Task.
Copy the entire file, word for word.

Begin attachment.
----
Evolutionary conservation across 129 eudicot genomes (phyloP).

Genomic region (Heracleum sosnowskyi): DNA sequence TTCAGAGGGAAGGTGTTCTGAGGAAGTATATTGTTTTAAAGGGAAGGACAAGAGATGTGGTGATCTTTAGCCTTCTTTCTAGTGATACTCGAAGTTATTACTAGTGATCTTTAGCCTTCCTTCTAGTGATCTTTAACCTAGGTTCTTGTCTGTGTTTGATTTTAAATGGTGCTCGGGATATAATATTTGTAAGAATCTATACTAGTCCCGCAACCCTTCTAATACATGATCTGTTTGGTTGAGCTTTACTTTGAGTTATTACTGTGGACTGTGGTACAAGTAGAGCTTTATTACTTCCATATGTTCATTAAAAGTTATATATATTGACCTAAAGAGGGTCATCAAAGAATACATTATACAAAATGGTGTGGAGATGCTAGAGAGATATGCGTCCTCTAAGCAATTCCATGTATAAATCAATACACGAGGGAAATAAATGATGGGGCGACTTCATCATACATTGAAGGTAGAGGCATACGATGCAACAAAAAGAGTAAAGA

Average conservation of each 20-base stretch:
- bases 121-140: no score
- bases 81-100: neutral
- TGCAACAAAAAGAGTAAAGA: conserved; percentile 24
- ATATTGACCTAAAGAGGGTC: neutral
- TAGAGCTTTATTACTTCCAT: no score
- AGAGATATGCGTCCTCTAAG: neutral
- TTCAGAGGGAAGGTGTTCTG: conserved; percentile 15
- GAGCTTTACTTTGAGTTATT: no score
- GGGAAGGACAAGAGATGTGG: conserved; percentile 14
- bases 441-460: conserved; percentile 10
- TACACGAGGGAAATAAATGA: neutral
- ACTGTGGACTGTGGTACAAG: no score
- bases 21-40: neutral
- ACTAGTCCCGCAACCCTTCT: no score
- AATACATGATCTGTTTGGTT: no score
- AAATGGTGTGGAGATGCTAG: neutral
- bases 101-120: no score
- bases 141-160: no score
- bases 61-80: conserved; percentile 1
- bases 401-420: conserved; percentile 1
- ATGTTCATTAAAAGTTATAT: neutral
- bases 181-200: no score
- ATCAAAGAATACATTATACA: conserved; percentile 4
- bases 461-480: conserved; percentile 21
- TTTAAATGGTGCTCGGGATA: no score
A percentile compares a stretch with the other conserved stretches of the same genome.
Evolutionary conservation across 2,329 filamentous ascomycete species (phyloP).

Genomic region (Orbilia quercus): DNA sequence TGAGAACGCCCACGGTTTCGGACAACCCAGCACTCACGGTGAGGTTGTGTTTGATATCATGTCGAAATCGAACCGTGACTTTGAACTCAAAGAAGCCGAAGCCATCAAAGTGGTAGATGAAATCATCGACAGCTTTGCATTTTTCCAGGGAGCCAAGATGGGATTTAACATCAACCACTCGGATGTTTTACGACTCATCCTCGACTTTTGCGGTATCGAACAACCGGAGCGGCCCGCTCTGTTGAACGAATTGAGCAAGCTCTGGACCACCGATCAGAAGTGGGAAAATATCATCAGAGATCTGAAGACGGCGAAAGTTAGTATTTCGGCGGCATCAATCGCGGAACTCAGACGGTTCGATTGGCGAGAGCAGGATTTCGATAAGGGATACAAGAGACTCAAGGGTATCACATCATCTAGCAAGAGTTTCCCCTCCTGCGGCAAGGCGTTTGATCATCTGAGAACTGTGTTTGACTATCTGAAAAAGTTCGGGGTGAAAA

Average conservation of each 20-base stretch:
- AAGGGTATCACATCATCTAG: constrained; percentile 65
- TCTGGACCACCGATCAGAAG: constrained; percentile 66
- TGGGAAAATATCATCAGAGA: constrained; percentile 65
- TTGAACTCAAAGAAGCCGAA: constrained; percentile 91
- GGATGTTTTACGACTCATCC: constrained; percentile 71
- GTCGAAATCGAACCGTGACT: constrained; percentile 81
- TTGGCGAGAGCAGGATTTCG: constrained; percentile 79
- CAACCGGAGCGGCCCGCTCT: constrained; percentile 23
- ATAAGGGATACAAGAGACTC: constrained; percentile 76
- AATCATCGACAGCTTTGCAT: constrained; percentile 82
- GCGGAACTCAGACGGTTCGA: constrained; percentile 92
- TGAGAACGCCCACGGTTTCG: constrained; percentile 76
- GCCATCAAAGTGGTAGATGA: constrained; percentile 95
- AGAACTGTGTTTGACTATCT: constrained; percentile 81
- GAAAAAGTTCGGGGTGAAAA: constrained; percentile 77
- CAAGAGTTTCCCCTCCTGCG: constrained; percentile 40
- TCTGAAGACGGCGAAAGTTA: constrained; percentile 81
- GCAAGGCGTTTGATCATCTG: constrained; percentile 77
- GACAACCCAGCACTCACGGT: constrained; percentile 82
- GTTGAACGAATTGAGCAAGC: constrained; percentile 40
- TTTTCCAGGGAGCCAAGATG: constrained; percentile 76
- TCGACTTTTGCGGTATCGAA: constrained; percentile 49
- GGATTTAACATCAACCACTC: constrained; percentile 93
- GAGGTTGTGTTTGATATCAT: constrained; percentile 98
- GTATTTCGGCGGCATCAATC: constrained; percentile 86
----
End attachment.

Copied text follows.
Evolutionary conservation across 129 eudicot genomes (phyloP).

Genomic region (Heracleum sosnowskyi): DNA sequence TTCAGAGGGAAGGTGTTCTGAGGAAGTATATTGTTTTAAAGGGAAGGACAAGAGATGTGGTGATCTTTAGCCTTCTTTCTAGTGATACTCGAAGTTATTACTAGTGATCTTTAGCCTTCCTTCTAGTGATCTTTAACCTAGGTTCTTGTCTGTGTTTGATTTTAAATGGTGCTCGGGATATAATATTTGTAAGAATCTATACTAGTCCCGCAACCCTTCTAATACATGATCTGTTTGGTTGAGCTTTACTTTGAGTTATTACTGTGGACTGTGGTACAAGTAGAGCTTTATTACTTCCATATGTTCATTAAAAGTTATATATATTGACCTAAAGAGGGTCATCAAAGAATACATTATACAAAATGGTGTGGAGATGCTAGAGAGATATGCGTCCTCTAAGCAATTCCATGTATAAATCAATACACGAGGGAAATAAATGATGGGGCGACTTCATCATACATTGAAGGTAGAGGCATACGATGCAACAAAAAGAGTAAAGA

Average conservation of each 20-base stretch:
- bases 121-140: no score
- bases 81-100: neutral
- TGCAACAAAAAGAGTAAAGA: conserved; percentile 24
- ATATTGACCTAAAGAGGGTC: neutral
- TAGAGCTTTATTACTTCCAT: no score
- AGAGATATGCGTCCTCTAAG: neutral
- TTCAGAGGGAAGGTGTTCTG: conserved; percentile 15
- GAGCTTTACTTTGAGTTATT: no score
- GGGAAGGACAAGAGATGTGG: conserved; percentile 14
- bases 441-460: conserved; percentile 10
- TACACGAGGGAAATAAATGA: neutral
- ACTGTGGACTGTGGTACAAG: no score
- bases 21-40: neutral
- ACTAGTCCCGCAACCCTTCT: no score
- AATACATGATCTGTTTGGTT: no score
- AAATGGTGTGGAGATGCTAG: neutral
- bases 101-120: no score
- bases 141-160: no score
- bases 61-80: conserved; percentile 1
- bases 401-420: conserved; percentile 1
- ATGTTCATTAAAAGTTATAT: neutral
- bases 181-200: no score
- ATCAAAGAATACATTATACA: conserved; percentile 4
- bases 461-480: conserved; percentile 21
- TTTAAATGGTGCTCGGGATA: no score
A percentile compares a stretch with the other conserved stretches of the same genome.
Evolutionary conservation across 2,329 filamentous ascomycete species (phyloP).

Genomic region (Orbilia quercus): DNA sequence TGAGAACGCCCACGGTTTCGGACAACCCAGCACTCACGGTGAGGTTGTGTTTGATATCATGTCGAAATCGAACCGTGACTTTGAACTCAAAGAAGCCGAAGCCATCAAAGTGGTAGATGAAATCATCGACAGCTTTGCATTTTTCCAGGGAGCCAAGATGGGATTTAACATCAACCACTCGGATGTTTTACGACTCATCCTCGACTTTTGCGGTATCGAACAACCGGAGCGGCCCGCTCTGTTGAACGAATTGAGCAAGCTCTGGACCACCGATCAGAAGTGGGAAAATATCATCAGAGATCTGAAGACGGCGAAAGTTAGTATTTCGGCGGCATCAATCGCGGAACTCAGACGGTTCGATTGGCGAGAGCAGGATTTCGATAAGGGATACAAGAGACTCAAGGGTATCACATCATCTAGCAAGAGTTTCCCCTCCTGCGGCAAGGCGTTTGATCATCTGAGAACTGTGTTTGACTATCTGAAAAAGTTCGGGGTGAAAA

Average conservation of each 20-base stretch:
- AAGGGTATCACATCATCTAG: constrained; percentile 65
- TCTGGACCACCGATCAGAAG: constrained; percentile 66
- TGGGAAAATATCATCAGAGA: constrained; percentile 65
- TTGAACTCAAAGAAGCCGAA: constrained; percentile 91
- GGATGTTTTACGACTCATCC: constrained; percentile 71
- GTCGAAATCGAACCGTGACT: constrained; percentile 81
- TTGGCGAGAGCAGGATTTCG: constrained; percentile 79
- CAACCGGAGCGGCCCGCTCT: constrained; percentile 23
- ATAAGGGATACAAGAGACTC: constrained; percentile 76
- AATCATCGACAGCTTTGCAT: constrained; percentile 82
- GCGGAACTCAGACGGTTCGA: constrained; percentile 92
- TGAGAACGCCCACGGTTTCG: constrained; percentile 76
- GCCATCAAAGTGGTAGATGA: constrained; percentile 95
- AGAACTGTGTTTGACTATCT: constrained; percentile 81
- GAAAAAGTTCGGGGTGAAAA: constrained; percentile 77
- CAAGAGTTTCCCCTCCTGCG: constrained; percentile 40
- TCTGAAGACGGCGAAAGTTA: constrained; percentile 81
- GCAAGGCGTTTGATCATCTG: constrained; percentile 77
- GACAACCCAGCACTCACGGT: constrained; percentile 82
- GTTGAACGAATTGAGCAAGC: constrained; percentile 40
- TTTTCCAGGGAGCCAAGATG: constrained; percentile 76
- TCGACTTTTGCGGTATCGAA: constrained; percentile 49
- GGATTTAACATCAACCACTC: constrained; percentile 93
- GAGGTTGTGTTTGATATCAT: constrained; percentile 98
- GTATTTCGGCGGCATCAATC: constrained; percentile 86